We manage the spinner state by dispatching the following actions to the store:Notice that we’re using the Action Creator that was recently introduced by Alex Okrushko in his super blog post.

The error state is listening for the action:and it is handled by the side effect:On the side note, there was some very interesting discussion recently about how to properly manage loading or error state in NgRx.

Regarding this topic please check this and this.

The web3Provider root state is where all the fun begins!.It has the following propertiesand is responsible for monitoring the gateway between our DApp and the Ethereum blockchain.

The approach we use closely resembles the idea discussed in the blog written by GrandSchtroumpf.

To be able to communicate with the Ethereum network using MetaMask we need to setup the corresponding ethers.

js Web3 provider.

First we define the tree-shakable InjectionToken MetamaskWeb3Provider and instruct it to inject the Ethereum web3 provider injected by MetaMask windows.


Then, we extend the ethers.

js Web3Provider provider and inject the MetamaskWeb3Provider token into its constructor.

To get access to the user account on blockchain, MetaMask requires that we call enable() method on its native web3 provider.

We manage it in the metaMaskEnable$ effect by listening for the '[Web3/Provider] Init]action.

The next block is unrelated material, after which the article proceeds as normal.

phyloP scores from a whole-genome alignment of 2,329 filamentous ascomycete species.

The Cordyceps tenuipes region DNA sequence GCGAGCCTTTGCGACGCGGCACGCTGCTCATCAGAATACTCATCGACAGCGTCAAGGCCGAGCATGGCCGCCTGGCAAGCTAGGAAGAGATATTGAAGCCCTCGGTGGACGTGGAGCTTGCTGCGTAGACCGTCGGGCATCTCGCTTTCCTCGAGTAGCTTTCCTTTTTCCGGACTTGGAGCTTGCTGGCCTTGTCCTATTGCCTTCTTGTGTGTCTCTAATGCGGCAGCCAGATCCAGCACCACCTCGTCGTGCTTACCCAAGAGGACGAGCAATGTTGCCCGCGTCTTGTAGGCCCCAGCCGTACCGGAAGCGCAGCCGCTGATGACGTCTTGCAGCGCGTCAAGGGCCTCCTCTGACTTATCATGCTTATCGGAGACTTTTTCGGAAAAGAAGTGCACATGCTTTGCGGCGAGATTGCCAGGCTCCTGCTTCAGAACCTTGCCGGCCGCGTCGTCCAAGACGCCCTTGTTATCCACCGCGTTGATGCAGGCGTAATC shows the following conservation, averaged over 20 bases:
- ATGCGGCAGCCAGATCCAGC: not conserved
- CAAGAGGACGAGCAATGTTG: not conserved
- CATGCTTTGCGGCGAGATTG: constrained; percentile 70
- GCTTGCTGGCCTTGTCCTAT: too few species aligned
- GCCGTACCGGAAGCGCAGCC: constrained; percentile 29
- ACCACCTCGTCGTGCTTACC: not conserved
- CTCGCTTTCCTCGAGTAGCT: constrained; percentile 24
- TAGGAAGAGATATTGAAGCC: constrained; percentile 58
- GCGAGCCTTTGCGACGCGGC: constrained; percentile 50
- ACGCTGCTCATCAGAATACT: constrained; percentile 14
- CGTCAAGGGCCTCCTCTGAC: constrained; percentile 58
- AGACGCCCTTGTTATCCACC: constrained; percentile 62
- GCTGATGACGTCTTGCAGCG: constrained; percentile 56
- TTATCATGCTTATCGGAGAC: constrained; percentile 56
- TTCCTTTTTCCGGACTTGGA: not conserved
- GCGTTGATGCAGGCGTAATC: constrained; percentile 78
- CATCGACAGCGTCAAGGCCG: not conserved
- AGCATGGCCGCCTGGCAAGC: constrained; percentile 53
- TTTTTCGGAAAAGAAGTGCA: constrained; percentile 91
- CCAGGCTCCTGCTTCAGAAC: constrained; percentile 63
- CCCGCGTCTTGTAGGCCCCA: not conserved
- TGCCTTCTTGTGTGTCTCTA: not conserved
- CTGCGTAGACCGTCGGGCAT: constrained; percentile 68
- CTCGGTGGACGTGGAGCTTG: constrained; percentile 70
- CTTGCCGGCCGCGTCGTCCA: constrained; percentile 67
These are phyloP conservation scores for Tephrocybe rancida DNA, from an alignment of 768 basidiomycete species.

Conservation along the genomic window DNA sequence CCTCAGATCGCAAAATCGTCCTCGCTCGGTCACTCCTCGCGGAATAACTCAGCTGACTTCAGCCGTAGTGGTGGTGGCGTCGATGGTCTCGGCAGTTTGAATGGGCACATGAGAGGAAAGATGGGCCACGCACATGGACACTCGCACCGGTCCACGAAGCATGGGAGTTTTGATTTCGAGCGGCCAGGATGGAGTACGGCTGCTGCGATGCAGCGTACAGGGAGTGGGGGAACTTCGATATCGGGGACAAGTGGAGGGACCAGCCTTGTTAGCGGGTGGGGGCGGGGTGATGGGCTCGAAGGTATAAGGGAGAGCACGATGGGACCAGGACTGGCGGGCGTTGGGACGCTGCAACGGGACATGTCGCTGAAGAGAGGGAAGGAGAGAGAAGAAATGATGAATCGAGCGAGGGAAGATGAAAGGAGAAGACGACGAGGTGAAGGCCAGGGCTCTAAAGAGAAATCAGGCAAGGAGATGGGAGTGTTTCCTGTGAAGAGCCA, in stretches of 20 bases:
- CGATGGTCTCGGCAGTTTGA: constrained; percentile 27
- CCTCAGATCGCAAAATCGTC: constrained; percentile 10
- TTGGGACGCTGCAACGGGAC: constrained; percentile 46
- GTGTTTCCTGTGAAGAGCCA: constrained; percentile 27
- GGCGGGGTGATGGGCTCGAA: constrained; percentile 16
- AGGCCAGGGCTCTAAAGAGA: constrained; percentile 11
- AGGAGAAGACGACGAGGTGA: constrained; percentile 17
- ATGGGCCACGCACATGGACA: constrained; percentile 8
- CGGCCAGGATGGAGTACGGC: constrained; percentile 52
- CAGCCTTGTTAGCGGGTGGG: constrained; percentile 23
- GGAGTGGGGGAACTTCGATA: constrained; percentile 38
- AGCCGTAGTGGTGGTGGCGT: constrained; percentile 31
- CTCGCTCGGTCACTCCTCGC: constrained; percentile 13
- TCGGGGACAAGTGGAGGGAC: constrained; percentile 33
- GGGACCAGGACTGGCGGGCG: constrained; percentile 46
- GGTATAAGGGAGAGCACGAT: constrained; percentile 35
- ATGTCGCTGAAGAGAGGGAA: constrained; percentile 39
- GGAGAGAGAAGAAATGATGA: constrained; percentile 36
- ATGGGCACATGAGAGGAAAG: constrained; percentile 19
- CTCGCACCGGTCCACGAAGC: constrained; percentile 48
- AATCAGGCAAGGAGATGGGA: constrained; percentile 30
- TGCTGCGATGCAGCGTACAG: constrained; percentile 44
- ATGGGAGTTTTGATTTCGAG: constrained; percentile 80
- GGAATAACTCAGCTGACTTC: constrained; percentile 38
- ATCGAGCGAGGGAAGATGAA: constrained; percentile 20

Here is what is happening behind the scenes.

We introduced the EthInitGuard guard which we built to control the route resolution process.

The guard is observing the metamaskEnable property of the state.

If this value is false, the guard will dispatch the '[Web3/Provider] Init]action to broadcast the request to connect to the Ethereum blockchain.

The biggest benefit of this approach is that we are now in control of the MetaMask’s popup window for user-approved account access.

Once we compile and run the application, it will load our root state and result in the following home page:If we try to navigate to any other route guarded by the EthInitGuard, it will trigger an approval popup from MetaMask asking permission to access the user account.

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0????.Thank you!.Please stay tuned for another articles for this blog series.

Reference:Architecture Ethereum DApp with Angular, Angular Material and NgRx, by Alex YevseyevichAngular NgRx Material Starter, by Tomas TrajanNGRX Store: Understanding State Selectors, by Todd MottoNgRx + Loading Indicator, by Brian LoveNgRx: Action Creators redesigned, by Alex OkrushkoHandling Error States with NgRx, by Brandon RobertsHaving fun with State in Angular, by Christian JankerSmart Contract Escrow DApp — Buyer View, by Jackson NgSmart Contract Escrow DApp — Seller View, by Jackson NgCreating Smart Contracts with Smart Contract, by Jackson NgSolidity Smart Contracts Design Patterns, by Alexander Vitanov5 minute guide to deploying smart contracts with Truffle and Ropsten, by Nicole ZhuRPC Access to Ethereum with Infura, by Jackson NgIPFS and Angular 6, by GrandSchtroumpfEthers and Angular, by GrandSchtroumpfHDWallet with ethers.

js and Angular, by GrandSchtroumpfethers.

js — Version 4.

0 Release, by RicMooBuild an Ethereum DApp Using Ethers.

js, by Mahesh MurthyPlease Follow me on Medium , Twitter or LinkedIn.

????.Special thanks to Mike Gibbons for reviewing this article.